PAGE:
Having specific and measurable personal development goals shows that you’re not only motivated to succeed in your current position, but that you’re also open to learning new roles and growing with the company. Provide general ideas about the skills you want to develop, the types of roles you would like to be in and things you would like to have accomplished.
Avoid clichés or jokes like: “I just want to do the best work I can” or “I would like to be in your position”

Rather say: “Within five years, I would like to be an expert in terms of product knowledge and develop close relationships with my clients. I aim to significantly expand the client base in my region.”
Or –
“My goal is to be in a position where I can take on new challenges and responsibilities, so I’m on the lookout for opportunities to develop in-depth skills in my field.”

In our next article, we’ll wrap up the Q&A’s.

Stay safe!

The Interview Part 2

The Interview Part 2

Your interview is going well, you’ve told your interviewer who you are and what your strengths are – but now comes the dreaded:

3) What are your weaknesses:
This is an opportunity for you to turn a negative into a positive, keep your answer brief and don’t dwell too much on the weakness. As hard as this one is, make sure that you are honest with your response. As much as we like to think that we have no faults, don’t be afraid to let yourself be a little vulnerable—acknowledging your flaws shows that you value self-reflection and personal growth. Give this answer some thought and then importantly, also add what you are doing to overcome the weakness.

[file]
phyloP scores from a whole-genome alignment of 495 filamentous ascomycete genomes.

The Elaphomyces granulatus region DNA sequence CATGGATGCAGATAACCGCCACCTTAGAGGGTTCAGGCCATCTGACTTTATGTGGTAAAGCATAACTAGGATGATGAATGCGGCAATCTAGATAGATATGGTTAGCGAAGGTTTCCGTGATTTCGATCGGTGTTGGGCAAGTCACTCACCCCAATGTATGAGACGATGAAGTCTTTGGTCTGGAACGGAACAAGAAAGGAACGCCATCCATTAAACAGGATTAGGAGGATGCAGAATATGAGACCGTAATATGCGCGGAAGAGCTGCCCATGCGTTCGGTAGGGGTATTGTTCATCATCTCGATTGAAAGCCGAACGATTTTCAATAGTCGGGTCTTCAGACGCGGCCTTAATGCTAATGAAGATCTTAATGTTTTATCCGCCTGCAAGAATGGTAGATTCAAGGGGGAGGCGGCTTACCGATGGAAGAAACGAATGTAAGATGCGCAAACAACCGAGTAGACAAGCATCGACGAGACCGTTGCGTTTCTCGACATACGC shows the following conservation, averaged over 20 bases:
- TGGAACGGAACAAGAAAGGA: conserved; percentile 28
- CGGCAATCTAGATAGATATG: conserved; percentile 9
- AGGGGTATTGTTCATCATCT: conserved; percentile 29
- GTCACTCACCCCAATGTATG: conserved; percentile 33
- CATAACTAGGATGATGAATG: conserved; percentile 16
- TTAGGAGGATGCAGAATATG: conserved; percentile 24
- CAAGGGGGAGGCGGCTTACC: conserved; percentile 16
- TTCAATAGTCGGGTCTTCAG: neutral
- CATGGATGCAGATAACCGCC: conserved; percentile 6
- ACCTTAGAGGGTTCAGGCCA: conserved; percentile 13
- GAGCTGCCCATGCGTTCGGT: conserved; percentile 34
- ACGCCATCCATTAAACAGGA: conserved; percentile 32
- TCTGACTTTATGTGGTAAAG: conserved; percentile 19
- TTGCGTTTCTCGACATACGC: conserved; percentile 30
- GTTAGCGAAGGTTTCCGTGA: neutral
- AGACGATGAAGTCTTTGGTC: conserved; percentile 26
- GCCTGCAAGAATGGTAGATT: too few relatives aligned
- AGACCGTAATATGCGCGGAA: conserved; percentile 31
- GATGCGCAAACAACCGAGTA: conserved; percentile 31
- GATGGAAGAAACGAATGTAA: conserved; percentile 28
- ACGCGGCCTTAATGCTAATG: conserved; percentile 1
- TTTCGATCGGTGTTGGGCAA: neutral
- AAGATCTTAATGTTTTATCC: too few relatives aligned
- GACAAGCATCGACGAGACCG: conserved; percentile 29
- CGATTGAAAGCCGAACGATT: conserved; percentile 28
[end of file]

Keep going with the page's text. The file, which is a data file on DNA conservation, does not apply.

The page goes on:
For example:
You always run late, but now you have set all your clocks ten minutes fast and constant alarms on your cellphone.

4) Why do you want to work with us:
Now is your chance to really impress. You’ve done your reach, you know a bit about the company so tie your answer in with what you’ve learnt. But again, be honest.
Perhaps the company is involved in charity work and this resonates with you. Or, they have posted very successful financials for the past few years and you’d like to be part of a successful enterprise with room for advancement.

5) What makes you the ideal candidate for this position:
Interviewers ask this kind of question to understand what specific skills or qualities make you stand out from the other candidates, especially if you are one of many candidates with the same qualifications. Review the company job description, paying specific attention to the required qualifications and skills of an ideal candidate. Highlight where you have demonstrated success in meeting these skills and qualifications in your prior positions.
For example:
If the company is looking for someone to increase sales by ten percent, provide concrete examples where you’ve landed major accounts or increased company revenue.
Try to avoid generic and generalised answers, such as I am great at sales and enjoy inter-acting with customers.

More potential Q&A’s will continue in our next article.

Stay safe!